Chapter 7
The battle over the new Regulation


The repercussions from the "Solana Decision" carried into the autumn following widespread and highly critical press coverage.

Not only the European Commission quickly backed the "Solana Decision. The first draft reports from the European Parliament in early August came from Michael Cashman (PSE Socialist group) the rapporteur in the Citizens' Freedom and Rights Committee and Hanja Maij-Weggen (PPE Conservative and Christian Democrat group) the rapporteur for the Constitutional Affairs Committee. The Cashman report dated 3 August incorporated the "Solana Decision" even before it was formally adopted on 14 August. Embarrassed by the publicity in the media and especially the lack of consultation with parliaments and civil society the two rapporteurs issued a revised report appeared after the summer vacation on 14 September.

The "Solana Decision" was dropped but now a "Common Position" (joint report) was adopted by Cashman (PSE) and Maij-Weggen (PPE) in what some were to call an "unholy alliance" of the two largest parties in the parliament. PSE/PPE: "Common position"

On 18 September the EP's Committee on Citizens' Freedoms and Rights held a "hearing" in Brussels on the new code. All the key players spoke the Council the Commission the European Ombudsman Europol Michael Cashman (PSE) Hanja Maij-Weggen (PPE) and Heidi Hautala (Green). The "applicant for EU documents" from civil society to be invited to speak was Tony Bunyan, Statewatch editor. NATO declined to send a speaker and the letter to the chair of the Committee on Citizens' Freedoms and Rights raised further issues: NATO letter

For the Commission the Secretary-General David O'Sullivan put the case for officials to have the "space to think" (that is to exclude innumerable documents from public access). But it was Mr Hans Brunmayr Deputy Director-General in the Council standing in for Mr Solana who had the most thankless job trying to defined the "Solana Decision" on the grounds that it had been "urgent".

On 20 October the Conference of Presidents in the European Parliament agreed that Council to be taken to court over "Solana Decision", with the PSE (Socialist group) and two rightwing groups abstaining. The stand taken by the European Parliament received powerful backing when the Netherlands government announced on 22 September that it too was to take court action and they were joined by Sweden and Finland.

The "Common Position" (joint report) from Cashman (PSE) and Maij-Weggen (PPE) finally went to the Committee on Citizens' Freedoms and Rights on 23 October. It was adopted by 28 votes to 4 with 2 abstentions - however, the apparent unanimity was misleading. A total of 114 amendments were proposed largely reflecting the "Opinions" adopted by other Committees - all but a few were rejected. To see all the different draft positions from the Commission, Council and European Parliaments, please see the Observatory

In the parliament's plenary session on 16 November the Cashman/Maij-Weggen report, with a few amendments, was adopted as the 1st reading position by 409 votes to 3 with 44 abstentions (the Green group). A series of amendments which would have improved a weak report from the Green and ELDR (Liberal) groups were routinely voted down by 300 votes to 135: Account of the vote and the report adopted, 16.11.00

The debate in the parliament was notable for two reasons. First, as is the practice, a representative of the European Commission was present to comment on the parliament's report. This was Loyola Palacio, a Vice-President of the Commission, who told the parliament that the Commission was opposed to 12 new Articles in the parliament's report and 19 further clauses and went on to say:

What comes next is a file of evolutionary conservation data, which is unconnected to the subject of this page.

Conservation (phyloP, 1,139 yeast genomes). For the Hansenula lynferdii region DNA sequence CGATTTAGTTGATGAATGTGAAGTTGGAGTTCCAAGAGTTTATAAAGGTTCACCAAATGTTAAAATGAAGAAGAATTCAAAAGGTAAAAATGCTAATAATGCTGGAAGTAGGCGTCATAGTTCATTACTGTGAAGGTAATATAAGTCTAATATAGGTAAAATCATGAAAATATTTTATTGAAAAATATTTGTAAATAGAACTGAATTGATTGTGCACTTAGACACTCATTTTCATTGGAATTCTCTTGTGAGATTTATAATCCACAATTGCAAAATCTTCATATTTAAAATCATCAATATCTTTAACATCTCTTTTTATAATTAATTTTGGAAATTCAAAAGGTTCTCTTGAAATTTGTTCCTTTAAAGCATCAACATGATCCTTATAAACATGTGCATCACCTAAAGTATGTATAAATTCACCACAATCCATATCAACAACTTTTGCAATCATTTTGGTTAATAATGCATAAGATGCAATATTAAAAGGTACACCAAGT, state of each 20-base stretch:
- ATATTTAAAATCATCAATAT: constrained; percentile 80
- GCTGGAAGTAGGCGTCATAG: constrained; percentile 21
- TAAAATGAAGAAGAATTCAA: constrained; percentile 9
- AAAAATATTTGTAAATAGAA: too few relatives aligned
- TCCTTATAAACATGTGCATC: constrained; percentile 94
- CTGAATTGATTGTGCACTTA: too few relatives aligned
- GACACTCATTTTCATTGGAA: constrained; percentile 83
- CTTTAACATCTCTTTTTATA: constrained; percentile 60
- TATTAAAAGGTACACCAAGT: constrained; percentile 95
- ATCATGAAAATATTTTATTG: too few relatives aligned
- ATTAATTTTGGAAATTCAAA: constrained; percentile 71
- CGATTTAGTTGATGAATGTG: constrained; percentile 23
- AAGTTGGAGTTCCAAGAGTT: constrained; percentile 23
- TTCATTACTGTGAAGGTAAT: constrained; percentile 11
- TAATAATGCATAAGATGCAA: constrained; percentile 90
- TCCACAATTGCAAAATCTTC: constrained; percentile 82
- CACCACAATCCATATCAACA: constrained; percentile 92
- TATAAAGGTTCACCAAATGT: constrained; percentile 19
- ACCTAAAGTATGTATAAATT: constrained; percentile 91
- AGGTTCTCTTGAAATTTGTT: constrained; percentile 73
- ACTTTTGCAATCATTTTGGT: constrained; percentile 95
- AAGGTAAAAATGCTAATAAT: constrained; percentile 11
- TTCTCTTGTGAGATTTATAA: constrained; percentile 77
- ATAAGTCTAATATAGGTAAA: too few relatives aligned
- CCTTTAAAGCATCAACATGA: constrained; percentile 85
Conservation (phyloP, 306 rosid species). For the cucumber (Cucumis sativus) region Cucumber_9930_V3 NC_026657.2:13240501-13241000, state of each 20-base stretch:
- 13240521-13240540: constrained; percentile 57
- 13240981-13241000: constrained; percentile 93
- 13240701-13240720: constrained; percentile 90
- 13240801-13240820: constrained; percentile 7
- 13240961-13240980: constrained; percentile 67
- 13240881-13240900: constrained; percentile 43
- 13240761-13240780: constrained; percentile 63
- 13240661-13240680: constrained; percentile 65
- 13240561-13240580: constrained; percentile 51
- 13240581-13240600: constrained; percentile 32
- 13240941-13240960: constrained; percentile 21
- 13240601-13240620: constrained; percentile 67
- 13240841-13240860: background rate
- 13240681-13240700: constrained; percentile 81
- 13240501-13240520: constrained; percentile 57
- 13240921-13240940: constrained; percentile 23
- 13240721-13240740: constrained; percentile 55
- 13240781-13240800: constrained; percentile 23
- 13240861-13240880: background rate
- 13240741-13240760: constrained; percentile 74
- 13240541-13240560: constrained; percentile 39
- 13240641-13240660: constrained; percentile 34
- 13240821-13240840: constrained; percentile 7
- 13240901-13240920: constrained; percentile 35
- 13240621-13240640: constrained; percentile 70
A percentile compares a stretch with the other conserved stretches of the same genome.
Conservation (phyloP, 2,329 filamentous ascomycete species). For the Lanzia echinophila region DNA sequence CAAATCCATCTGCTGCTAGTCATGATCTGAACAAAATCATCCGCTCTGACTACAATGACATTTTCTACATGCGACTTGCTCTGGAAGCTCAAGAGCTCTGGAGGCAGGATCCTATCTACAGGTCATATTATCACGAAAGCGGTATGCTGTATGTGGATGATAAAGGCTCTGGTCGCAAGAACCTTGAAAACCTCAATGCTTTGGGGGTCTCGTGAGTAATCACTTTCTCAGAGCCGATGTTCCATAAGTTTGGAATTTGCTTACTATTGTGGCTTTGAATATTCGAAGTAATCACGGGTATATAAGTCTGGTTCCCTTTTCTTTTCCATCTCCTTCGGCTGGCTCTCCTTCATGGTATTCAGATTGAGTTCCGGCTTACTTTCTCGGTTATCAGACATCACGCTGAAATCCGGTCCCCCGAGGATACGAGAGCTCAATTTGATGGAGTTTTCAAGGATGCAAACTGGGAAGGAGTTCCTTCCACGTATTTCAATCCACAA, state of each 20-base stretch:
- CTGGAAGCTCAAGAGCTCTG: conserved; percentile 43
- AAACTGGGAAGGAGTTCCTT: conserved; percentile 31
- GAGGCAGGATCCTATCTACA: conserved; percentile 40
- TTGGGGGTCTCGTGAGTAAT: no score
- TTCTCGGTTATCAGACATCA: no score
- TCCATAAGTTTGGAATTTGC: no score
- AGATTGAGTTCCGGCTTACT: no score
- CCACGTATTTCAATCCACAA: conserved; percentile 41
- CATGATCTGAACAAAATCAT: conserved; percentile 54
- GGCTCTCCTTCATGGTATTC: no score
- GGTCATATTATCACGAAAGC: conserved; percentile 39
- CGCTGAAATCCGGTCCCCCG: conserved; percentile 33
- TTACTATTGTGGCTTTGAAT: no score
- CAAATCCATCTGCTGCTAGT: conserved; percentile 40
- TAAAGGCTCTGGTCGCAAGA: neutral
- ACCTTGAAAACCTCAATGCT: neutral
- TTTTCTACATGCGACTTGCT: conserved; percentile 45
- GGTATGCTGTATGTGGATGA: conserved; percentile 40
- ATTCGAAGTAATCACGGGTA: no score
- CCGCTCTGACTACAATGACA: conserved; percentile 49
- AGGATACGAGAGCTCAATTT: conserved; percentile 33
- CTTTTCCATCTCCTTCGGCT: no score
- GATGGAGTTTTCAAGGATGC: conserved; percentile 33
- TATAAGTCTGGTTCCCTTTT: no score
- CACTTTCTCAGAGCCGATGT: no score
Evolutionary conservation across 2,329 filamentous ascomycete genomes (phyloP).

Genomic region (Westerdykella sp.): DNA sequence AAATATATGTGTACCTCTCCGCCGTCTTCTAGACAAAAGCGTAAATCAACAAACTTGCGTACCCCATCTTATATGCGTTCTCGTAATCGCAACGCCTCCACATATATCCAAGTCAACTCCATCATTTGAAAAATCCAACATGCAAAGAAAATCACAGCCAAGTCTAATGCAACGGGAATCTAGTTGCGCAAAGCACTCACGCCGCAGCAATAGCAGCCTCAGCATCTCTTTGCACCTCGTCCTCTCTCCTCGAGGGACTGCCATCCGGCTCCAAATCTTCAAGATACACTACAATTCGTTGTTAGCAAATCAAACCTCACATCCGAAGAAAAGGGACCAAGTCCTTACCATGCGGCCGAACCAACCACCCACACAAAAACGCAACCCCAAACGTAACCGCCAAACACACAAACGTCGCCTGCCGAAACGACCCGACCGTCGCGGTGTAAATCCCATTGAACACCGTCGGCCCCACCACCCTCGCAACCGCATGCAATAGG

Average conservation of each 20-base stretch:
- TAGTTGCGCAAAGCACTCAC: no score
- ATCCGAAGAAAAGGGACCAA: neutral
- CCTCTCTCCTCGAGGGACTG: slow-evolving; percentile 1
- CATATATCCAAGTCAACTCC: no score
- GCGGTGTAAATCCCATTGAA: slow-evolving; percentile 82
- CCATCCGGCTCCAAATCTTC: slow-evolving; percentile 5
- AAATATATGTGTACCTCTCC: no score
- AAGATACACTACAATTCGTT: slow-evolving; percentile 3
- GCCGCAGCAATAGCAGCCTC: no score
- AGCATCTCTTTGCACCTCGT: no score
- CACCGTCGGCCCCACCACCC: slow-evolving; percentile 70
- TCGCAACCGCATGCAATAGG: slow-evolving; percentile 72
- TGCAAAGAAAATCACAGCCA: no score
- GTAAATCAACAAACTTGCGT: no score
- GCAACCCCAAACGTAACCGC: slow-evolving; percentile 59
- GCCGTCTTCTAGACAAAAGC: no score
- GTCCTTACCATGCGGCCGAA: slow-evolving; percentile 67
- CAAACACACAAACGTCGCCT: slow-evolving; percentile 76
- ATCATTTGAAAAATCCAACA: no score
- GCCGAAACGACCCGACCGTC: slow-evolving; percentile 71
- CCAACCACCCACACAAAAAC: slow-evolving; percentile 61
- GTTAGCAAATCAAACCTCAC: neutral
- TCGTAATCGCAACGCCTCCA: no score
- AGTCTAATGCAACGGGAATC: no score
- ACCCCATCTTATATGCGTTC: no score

"Obliging institutions to divulge internal notes, in many cases, would only cause confusion among citizens.. sometimes an increase in misinformation results from an excess of information"

Second, Michael Cashman said of critics of the report:

"I regret the report has been misrepresented by some for short-term political gain. A few cheap headlines, a few inches of print remove such people from reality"

This came as news to those who had read the report and its "Explanatory Note" which stated that the draft measure put forward by the Commission in January represented current practice, and:

"in fact only confirms the existing situation as defined in the Council/Commission codes of conduct, the jurisprudence of the Court of Justice, and the decisions of the institutions before the entry into force of the Amsterdam Treaty"

Not only was this statement utterly inaccurate - the Commission's draft was far worse than the then practice (draft measure undermines current rights of access) - it showed a complete ignorance of the struggles by civil society since 1993 to open up EU institutions.

The fundamental problem with the report was that it bore no relation to the existing 1993 Decision. The civil society network's analysis called for 12 deletions and 9 amendments: Civil society amendments The report adopted by the parliament contained no less than six references to new "rights" for the Brussels institutions (most of which were even opposed by the Council). It contain some positive aspects: i) giving no-EU people the right of access to EU documents; ii) that third parties should not have an automatic right of "veto" over access; iii) it opposed the Commission's proposal that "repetitive applications" should be penalised.

The report: accepted the "space to think" for officials, added a new exception covering "military matters", suggested that "sanitised reports" from non-EU governments and bodies could be given to the public, proposed the repeal of the 1983 Regulation on the creation of EU archives (a patently daft idea and anyway a new "Regulation" cannot repeal other "Regulations") and accepted that certain documents (eg: those covered by the "Solana Decision") should be excluded from access.